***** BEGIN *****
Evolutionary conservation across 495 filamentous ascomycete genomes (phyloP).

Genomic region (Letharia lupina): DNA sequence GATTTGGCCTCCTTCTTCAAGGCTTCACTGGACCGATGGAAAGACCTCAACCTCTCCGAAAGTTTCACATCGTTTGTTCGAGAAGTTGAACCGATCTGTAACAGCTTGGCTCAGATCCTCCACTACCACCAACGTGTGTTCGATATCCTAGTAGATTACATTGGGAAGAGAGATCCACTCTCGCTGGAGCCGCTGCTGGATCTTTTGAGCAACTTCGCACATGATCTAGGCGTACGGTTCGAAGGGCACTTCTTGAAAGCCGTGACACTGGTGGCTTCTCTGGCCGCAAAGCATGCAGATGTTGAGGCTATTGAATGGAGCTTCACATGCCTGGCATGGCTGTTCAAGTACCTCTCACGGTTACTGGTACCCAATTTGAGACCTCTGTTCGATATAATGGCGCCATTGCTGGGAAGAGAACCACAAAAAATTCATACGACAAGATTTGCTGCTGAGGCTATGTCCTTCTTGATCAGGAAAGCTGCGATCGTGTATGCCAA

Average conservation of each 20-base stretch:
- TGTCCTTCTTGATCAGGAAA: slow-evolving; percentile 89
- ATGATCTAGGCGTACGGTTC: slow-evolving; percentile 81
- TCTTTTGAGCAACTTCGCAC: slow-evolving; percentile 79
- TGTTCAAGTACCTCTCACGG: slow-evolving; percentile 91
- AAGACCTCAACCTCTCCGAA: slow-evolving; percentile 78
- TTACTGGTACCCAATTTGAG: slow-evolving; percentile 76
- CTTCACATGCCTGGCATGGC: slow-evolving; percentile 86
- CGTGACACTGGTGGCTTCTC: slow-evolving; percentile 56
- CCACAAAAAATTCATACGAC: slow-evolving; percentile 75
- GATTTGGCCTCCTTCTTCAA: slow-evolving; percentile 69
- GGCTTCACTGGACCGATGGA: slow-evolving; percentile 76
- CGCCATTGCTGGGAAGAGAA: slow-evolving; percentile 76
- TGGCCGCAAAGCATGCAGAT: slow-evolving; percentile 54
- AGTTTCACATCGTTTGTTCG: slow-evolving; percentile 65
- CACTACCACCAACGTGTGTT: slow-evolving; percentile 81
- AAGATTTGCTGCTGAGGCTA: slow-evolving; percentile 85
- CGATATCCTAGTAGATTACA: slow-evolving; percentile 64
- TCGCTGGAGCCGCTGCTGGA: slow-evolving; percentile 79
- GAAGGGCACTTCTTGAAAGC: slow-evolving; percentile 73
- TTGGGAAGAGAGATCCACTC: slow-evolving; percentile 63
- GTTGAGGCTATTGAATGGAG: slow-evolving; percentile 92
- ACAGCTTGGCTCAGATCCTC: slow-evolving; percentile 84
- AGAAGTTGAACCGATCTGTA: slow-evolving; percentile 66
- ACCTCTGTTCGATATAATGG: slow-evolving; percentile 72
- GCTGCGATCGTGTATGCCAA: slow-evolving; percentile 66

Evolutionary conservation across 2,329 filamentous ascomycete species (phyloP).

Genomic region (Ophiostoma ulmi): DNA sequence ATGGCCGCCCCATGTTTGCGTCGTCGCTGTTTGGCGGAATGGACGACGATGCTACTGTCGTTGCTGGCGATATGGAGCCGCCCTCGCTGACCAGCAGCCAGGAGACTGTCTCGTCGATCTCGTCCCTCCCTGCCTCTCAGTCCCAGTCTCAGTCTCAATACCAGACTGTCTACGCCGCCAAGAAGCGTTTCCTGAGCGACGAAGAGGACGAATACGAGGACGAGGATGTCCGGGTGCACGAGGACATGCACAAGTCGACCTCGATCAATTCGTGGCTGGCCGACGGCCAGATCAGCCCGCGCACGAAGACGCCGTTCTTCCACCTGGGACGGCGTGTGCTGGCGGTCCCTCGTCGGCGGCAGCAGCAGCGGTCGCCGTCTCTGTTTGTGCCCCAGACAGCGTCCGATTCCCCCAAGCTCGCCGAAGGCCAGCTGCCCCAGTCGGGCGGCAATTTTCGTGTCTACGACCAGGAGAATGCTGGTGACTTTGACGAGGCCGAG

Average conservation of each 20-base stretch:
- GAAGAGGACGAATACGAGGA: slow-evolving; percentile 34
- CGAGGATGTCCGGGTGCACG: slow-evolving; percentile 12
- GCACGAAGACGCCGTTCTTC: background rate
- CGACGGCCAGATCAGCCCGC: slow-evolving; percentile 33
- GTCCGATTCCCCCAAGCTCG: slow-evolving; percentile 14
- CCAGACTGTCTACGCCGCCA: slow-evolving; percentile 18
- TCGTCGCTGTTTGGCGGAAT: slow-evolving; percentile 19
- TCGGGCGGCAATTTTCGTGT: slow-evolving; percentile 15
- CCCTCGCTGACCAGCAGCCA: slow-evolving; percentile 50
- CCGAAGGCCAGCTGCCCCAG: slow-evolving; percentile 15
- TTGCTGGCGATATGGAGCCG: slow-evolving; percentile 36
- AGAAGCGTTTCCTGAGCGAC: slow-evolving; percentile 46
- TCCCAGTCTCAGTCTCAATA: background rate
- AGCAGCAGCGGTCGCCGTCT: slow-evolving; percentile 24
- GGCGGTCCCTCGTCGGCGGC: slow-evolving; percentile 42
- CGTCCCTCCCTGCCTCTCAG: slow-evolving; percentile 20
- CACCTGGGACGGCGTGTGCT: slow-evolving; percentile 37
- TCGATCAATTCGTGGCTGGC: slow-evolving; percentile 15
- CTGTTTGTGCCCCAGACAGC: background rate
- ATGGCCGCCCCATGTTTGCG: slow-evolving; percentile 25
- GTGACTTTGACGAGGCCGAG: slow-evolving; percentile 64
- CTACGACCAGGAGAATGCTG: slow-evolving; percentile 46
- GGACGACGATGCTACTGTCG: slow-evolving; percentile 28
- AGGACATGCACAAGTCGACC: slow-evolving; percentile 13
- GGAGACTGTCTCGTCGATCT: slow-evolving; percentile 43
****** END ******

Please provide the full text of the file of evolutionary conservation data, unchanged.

Evolutionary conservation across 495 filamentous ascomycete genomes (phyloP).

Genomic region (Letharia lupina): DNA sequence GATTTGGCCTCCTTCTTCAAGGCTTCACTGGACCGATGGAAAGACCTCAACCTCTCCGAAAGTTTCACATCGTTTGTTCGAGAAGTTGAACCGATCTGTAACAGCTTGGCTCAGATCCTCCACTACCACCAACGTGTGTTCGATATCCTAGTAGATTACATTGGGAAGAGAGATCCACTCTCGCTGGAGCCGCTGCTGGATCTTTTGAGCAACTTCGCACATGATCTAGGCGTACGGTTCGAAGGGCACTTCTTGAAAGCCGTGACACTGGTGGCTTCTCTGGCCGCAAAGCATGCAGATGTTGAGGCTATTGAATGGAGCTTCACATGCCTGGCATGGCTGTTCAAGTACCTCTCACGGTTACTGGTACCCAATTTGAGACCTCTGTTCGATATAATGGCGCCATTGCTGGGAAGAGAACCACAAAAAATTCATACGACAAGATTTGCTGCTGAGGCTATGTCCTTCTTGATCAGGAAAGCTGCGATCGTGTATGCCAA

Average conservation of each 20-base stretch:
- TGTCCTTCTTGATCAGGAAA: slow-evolving; percentile 89
- ATGATCTAGGCGTACGGTTC: slow-evolving; percentile 81
- TCTTTTGAGCAACTTCGCAC: slow-evolving; percentile 79
- TGTTCAAGTACCTCTCACGG: slow-evolving; percentile 91
- AAGACCTCAACCTCTCCGAA: slow-evolving; percentile 78
- TTACTGGTACCCAATTTGAG: slow-evolving; percentile 76
- CTTCACATGCCTGGCATGGC: slow-evolving; percentile 86
- CGTGACACTGGTGGCTTCTC: slow-evolving; percentile 56
- CCACAAAAAATTCATACGAC: slow-evolving; percentile 75
- GATTTGGCCTCCTTCTTCAA: slow-evolving; percentile 69
- GGCTTCACTGGACCGATGGA: slow-evolving; percentile 76
- CGCCATTGCTGGGAAGAGAA: slow-evolving; percentile 76
- TGGCCGCAAAGCATGCAGAT: slow-evolving; percentile 54
- AGTTTCACATCGTTTGTTCG: slow-evolving; percentile 65
- CACTACCACCAACGTGTGTT: slow-evolving; percentile 81
- AAGATTTGCTGCTGAGGCTA: slow-evolving; percentile 85
- CGATATCCTAGTAGATTACA: slow-evolving; percentile 64
- TCGCTGGAGCCGCTGCTGGA: slow-evolving; percentile 79
- GAAGGGCACTTCTTGAAAGC: slow-evolving; percentile 73
- TTGGGAAGAGAGATCCACTC: slow-evolving; percentile 63
- GTTGAGGCTATTGAATGGAG: slow-evolving; percentile 92
- ACAGCTTGGCTCAGATCCTC: slow-evolving; percentile 84
- AGAAGTTGAACCGATCTGTA: slow-evolving; percentile 66
- ACCTCTGTTCGATATAATGG: slow-evolving; percentile 72
- GCTGCGATCGTGTATGCCAA: slow-evolving; percentile 66

Evolutionary conservation across 2,329 filamentous ascomycete species (phyloP).

Genomic region (Ophiostoma ulmi): DNA sequence ATGGCCGCCCCATGTTTGCGTCGTCGCTGTTTGGCGGAATGGACGACGATGCTACTGTCGTTGCTGGCGATATGGAGCCGCCCTCGCTGACCAGCAGCCAGGAGACTGTCTCGTCGATCTCGTCCCTCCCTGCCTCTCAGTCCCAGTCTCAGTCTCAATACCAGACTGTCTACGCCGCCAAGAAGCGTTTCCTGAGCGACGAAGAGGACGAATACGAGGACGAGGATGTCCGGGTGCACGAGGACATGCACAAGTCGACCTCGATCAATTCGTGGCTGGCCGACGGCCAGATCAGCCCGCGCACGAAGACGCCGTTCTTCCACCTGGGACGGCGTGTGCTGGCGGTCCCTCGTCGGCGGCAGCAGCAGCGGTCGCCGTCTCTGTTTGTGCCCCAGACAGCGTCCGATTCCCCCAAGCTCGCCGAAGGCCAGCTGCCCCAGTCGGGCGGCAATTTTCGTGTCTACGACCAGGAGAATGCTGGTGACTTTGACGAGGCCGAG

Average conservation of each 20-base stretch:
- GAAGAGGACGAATACGAGGA: slow-evolving; percentile 34
- CGAGGATGTCCGGGTGCACG: slow-evolving; percentile 12
- GCACGAAGACGCCGTTCTTC: background rate
- CGACGGCCAGATCAGCCCGC: slow-evolving; percentile 33
- GTCCGATTCCCCCAAGCTCG: slow-evolving; percentile 14
- CCAGACTGTCTACGCCGCCA: slow-evolving; percentile 18
- TCGTCGCTGTTTGGCGGAAT: slow-evolving; percentile 19
- TCGGGCGGCAATTTTCGTGT: slow-evolving; percentile 15
- CCCTCGCTGACCAGCAGCCA: slow-evolving; percentile 50
- CCGAAGGCCAGCTGCCCCAG: slow-evolving; percentile 15
- TTGCTGGCGATATGGAGCCG: slow-evolving; percentile 36
- AGAAGCGTTTCCTGAGCGAC: slow-evolving; percentile 46
- TCCCAGTCTCAGTCTCAATA: background rate
- AGCAGCAGCGGTCGCCGTCT: slow-evolving; percentile 24
- GGCGGTCCCTCGTCGGCGGC: slow-evolving; percentile 42
- CGTCCCTCCCTGCCTCTCAG: slow-evolving; percentile 20
- CACCTGGGACGGCGTGTGCT: slow-evolving; percentile 37
- TCGATCAATTCGTGGCTGGC: slow-evolving; percentile 15
- CTGTTTGTGCCCCAGACAGC: background rate
- ATGGCCGCCCCATGTTTGCG: slow-evolving; percentile 25
- GTGACTTTGACGAGGCCGAG: slow-evolving; percentile 64
- CTACGACCAGGAGAATGCTG: slow-evolving; percentile 46
- GGACGACGATGCTACTGTCG: slow-evolving; percentile 28
- AGGACATGCACAAGTCGACC: slow-evolving; percentile 13
- GGAGACTGTCTCGTCGATCT: slow-evolving; percentile 43